Thursday, January 22, 2009
"We remain a young nation, but in the words of Scripture, the time has come to set aside childish things. The time has come to reaffirm our enduring spirit; to choose our better history; to carry forward that precious gift, that noble idea, passed on from generation to generation: the God-given promise that all are equal, all are free, and all deserve a chance to pursue their full measure of happiness." - President Barack Obama, January 20, 2009.
I didn't have a ticket to the inauguration when I arrived in DC on Monday. I took the Metro from Silver Spring, heading to DC Metro area. Everyone on the train Monday afternoon seemed to sparkle and glow with the excitement and promise tomorrow would bring. Tomorrow would be the best day in a long time. Soft smiles, Obama buttons and pins. Three women boarded the Metro from Florida, grateful for the train and happy to sit down. One of the women who had walked around all day searching for tickets for the main event offered me her extra ticket. She said, "We were just praying that we find someone good that we should give this to." I almost cried. It was a new day. The most amazing random act of kindness ever. It reminded me of election night, that beautiful moment of relief and celebration.
Shivering and waiting in 20 degree weather, chatting it up with folks from Kentucky, Pennsylvania, Michigan, Ohio, Florida and South Carolina with a ticket that was gifted to me, I was grateful to be there. To share the cold, energy, anticipation and excitement with everyone was beyond words.
The inaugural address didn't disappoint. It had meat and bones. Pundits at present deemed some parts unremarkable, but I think history will recognized the heft of the address later. It was a clarion call. It was a clear demarcation of the sea change many of us seek in Washington and the manner in which government operates.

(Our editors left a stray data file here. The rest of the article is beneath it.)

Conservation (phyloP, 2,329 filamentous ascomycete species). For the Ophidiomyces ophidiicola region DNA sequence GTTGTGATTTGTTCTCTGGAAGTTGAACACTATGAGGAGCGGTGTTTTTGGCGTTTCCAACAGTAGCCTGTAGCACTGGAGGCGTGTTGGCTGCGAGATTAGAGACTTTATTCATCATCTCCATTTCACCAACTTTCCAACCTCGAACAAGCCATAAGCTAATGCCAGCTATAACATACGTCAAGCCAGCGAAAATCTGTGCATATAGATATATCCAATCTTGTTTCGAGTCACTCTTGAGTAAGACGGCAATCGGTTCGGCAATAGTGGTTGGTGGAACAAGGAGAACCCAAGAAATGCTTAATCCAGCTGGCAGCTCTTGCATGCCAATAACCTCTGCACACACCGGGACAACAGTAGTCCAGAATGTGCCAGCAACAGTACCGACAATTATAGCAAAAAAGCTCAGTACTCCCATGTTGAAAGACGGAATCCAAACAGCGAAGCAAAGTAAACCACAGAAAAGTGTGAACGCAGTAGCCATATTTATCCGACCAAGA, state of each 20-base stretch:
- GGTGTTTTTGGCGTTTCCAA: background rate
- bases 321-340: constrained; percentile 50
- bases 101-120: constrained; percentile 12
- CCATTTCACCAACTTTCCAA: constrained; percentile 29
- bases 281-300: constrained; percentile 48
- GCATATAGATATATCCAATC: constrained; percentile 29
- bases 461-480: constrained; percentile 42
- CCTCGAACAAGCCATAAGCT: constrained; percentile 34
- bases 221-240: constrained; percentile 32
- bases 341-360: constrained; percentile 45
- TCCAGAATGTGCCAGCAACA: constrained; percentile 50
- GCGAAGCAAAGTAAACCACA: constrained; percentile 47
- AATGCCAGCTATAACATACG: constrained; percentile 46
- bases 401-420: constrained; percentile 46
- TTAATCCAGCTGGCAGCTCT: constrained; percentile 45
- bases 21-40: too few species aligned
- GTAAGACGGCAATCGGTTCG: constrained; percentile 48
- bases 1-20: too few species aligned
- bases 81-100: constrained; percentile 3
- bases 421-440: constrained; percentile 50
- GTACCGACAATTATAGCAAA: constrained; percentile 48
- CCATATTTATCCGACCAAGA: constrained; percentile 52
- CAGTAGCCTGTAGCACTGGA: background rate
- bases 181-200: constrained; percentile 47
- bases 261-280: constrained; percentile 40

In Day One and Day Two, we've seen the resurrection of the rule of law. President Obama signed an executive orders to close Guantanamo, new ethics rules for White House staff, and freeze the pay of senior staff. He visited the State Department on Day Two and put a spotlight on diplomacy. Secretary of State Hillary Clinton and President Obama have put an emphasis on steering national and international issue back on track that will hopefully lead to a lasting peace.
We joked on the mall during the inauguration that trumpet blasts between announcing Presidents, ex-Presidents, future Presidents, reminded us of Lord of The Rings: Return of the King. It kind of was like the Return of the King. After Aragorn was crowned king, he said, "This day does not belong to one man but to all. Let us together rebuild this world that we may share in the days of peace." Sound familiar?
America is growing up. 233 years young, in a challenging set of circumstances (2 wars, economic crisis, declining infrastructure, insert issue here), some of us were willing to write us off. Declare the end of the American century as byproduct of the Bush era. However, our generation, this post civil rights generation, post baby boomer generation is challenged to recommit ourselves to the best values of our nation. We the people, in order to form a more perfect union...
Change is dynamic. It is not static or simply a campaign slogan. It is active; in science, it is an agent to mix opposing materials to develop something new. It is the engine of creation. Growing up is change. We'll need to remember that over the next few years.